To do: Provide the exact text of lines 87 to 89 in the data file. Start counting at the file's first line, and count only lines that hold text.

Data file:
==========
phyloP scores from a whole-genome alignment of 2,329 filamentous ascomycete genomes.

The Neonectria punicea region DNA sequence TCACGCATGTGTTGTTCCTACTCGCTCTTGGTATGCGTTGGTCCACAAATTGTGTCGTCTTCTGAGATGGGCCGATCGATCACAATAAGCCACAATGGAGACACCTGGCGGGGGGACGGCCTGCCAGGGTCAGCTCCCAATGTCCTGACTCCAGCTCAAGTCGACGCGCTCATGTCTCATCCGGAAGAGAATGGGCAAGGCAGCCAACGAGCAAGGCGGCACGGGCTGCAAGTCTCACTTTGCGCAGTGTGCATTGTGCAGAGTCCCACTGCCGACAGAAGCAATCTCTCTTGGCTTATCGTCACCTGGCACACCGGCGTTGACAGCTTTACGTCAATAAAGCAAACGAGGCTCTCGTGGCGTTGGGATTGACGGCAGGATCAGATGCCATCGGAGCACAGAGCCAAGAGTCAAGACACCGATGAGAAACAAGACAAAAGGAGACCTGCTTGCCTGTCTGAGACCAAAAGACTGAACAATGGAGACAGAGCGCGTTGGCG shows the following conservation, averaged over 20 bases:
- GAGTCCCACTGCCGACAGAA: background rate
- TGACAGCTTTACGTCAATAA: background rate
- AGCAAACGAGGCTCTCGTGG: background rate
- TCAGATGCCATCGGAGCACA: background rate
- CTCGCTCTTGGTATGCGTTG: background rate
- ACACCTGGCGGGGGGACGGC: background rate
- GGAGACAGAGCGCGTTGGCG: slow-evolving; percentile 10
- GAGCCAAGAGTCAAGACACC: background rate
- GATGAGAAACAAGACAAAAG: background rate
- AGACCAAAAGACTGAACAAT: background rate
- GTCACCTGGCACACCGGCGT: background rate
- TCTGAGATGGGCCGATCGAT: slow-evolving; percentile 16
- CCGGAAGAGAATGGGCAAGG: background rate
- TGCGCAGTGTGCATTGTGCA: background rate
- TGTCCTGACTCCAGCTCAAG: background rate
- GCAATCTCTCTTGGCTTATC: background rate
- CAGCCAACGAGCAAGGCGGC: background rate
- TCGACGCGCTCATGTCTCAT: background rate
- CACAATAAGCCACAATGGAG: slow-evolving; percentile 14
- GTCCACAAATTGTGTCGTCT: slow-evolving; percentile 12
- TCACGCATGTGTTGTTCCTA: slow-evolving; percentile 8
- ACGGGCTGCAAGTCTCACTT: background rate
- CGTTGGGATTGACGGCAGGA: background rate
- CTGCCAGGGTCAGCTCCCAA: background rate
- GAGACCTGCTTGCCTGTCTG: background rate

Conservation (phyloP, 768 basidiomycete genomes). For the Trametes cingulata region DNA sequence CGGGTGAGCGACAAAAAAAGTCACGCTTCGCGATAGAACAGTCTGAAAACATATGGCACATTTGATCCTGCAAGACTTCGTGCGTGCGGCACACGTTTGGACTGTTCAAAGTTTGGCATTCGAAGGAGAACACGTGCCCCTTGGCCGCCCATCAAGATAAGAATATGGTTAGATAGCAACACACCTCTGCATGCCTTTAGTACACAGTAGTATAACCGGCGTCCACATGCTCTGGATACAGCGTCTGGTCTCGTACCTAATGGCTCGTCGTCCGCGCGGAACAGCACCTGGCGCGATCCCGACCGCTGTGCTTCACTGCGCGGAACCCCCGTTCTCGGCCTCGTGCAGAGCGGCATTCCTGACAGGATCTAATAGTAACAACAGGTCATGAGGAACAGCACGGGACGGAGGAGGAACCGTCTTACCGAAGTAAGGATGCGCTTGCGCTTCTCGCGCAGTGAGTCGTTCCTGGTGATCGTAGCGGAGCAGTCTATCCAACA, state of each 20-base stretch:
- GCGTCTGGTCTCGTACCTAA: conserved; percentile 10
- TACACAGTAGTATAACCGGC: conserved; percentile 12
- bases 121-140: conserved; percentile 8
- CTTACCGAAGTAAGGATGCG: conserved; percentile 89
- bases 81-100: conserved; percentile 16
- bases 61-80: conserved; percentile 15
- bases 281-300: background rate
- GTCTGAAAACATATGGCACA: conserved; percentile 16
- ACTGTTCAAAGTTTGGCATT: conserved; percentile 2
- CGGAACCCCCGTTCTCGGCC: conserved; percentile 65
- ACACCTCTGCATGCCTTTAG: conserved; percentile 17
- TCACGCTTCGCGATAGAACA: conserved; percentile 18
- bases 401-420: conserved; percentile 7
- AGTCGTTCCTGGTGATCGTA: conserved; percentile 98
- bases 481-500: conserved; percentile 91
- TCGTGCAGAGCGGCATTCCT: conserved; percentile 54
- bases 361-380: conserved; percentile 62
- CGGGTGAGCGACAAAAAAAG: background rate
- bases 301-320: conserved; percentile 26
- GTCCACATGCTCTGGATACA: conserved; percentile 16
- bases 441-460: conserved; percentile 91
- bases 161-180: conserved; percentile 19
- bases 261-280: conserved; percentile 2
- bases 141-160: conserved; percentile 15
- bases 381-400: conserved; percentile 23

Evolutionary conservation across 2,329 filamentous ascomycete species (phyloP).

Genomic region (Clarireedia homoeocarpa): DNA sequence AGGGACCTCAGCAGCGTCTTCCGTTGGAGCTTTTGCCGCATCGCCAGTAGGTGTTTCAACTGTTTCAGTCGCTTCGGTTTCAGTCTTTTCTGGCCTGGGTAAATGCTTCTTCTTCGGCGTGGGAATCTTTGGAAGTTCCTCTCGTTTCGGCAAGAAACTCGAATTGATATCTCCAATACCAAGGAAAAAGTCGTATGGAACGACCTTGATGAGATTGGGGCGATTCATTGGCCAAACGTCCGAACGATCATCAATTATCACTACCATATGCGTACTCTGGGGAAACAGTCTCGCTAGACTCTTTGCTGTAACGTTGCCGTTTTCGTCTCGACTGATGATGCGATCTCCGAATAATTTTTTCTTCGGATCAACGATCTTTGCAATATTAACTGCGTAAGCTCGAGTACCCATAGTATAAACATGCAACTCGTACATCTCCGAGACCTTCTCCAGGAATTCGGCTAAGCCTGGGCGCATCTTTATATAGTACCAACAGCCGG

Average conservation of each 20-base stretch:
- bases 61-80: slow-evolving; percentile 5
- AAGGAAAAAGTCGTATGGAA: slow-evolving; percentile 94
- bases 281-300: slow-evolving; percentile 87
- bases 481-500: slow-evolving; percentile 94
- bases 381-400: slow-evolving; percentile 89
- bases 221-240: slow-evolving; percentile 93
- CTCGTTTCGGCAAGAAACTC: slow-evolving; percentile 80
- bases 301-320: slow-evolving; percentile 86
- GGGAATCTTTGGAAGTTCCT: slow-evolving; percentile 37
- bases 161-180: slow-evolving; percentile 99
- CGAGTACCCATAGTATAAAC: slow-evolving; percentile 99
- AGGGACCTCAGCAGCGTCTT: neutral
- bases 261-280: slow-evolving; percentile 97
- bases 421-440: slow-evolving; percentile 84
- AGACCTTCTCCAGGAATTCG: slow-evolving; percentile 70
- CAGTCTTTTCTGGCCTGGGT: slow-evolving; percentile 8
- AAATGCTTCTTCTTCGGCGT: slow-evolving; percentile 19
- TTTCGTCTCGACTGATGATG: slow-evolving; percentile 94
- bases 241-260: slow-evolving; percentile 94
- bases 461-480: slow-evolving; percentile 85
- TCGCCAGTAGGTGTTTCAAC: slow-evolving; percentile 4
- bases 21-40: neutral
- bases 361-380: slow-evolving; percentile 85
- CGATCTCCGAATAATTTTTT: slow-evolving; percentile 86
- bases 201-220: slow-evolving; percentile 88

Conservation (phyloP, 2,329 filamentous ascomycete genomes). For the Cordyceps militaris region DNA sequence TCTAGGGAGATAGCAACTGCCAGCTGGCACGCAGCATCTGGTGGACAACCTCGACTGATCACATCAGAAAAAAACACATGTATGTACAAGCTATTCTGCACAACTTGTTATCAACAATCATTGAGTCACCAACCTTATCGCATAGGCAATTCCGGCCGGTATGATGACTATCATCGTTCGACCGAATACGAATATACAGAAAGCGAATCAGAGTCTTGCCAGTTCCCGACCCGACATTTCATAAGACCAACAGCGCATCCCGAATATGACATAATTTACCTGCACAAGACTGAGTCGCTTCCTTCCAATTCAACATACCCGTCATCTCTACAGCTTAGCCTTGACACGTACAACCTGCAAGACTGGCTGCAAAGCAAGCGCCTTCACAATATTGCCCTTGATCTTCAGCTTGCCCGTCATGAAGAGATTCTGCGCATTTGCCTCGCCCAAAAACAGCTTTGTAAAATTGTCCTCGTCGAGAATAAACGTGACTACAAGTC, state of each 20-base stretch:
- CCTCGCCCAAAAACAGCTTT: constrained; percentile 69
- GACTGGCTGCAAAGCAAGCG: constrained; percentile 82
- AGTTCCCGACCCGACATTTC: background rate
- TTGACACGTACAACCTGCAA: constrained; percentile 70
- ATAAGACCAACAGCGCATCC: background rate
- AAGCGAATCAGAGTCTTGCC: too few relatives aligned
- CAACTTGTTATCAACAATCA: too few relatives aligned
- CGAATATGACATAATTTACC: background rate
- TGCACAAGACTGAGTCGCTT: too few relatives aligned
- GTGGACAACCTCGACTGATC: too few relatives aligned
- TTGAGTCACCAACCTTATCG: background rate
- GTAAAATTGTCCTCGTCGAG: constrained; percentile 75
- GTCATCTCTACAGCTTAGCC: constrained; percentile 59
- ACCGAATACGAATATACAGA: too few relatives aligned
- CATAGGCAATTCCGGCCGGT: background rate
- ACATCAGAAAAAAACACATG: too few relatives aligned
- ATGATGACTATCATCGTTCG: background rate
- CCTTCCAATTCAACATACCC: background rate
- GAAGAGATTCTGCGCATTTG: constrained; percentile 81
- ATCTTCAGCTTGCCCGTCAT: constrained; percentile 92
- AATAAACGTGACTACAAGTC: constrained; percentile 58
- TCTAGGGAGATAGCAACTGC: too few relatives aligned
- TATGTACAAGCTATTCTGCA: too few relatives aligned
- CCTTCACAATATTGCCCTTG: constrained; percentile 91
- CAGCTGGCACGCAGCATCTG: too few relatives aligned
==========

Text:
- ATAAGACCAACAGCGCATCC: background rate
- AAGCGAATCAGAGTCTTGCC: too few relatives aligned
- CAACTTGTTATCAACAATCA: too few relatives aligned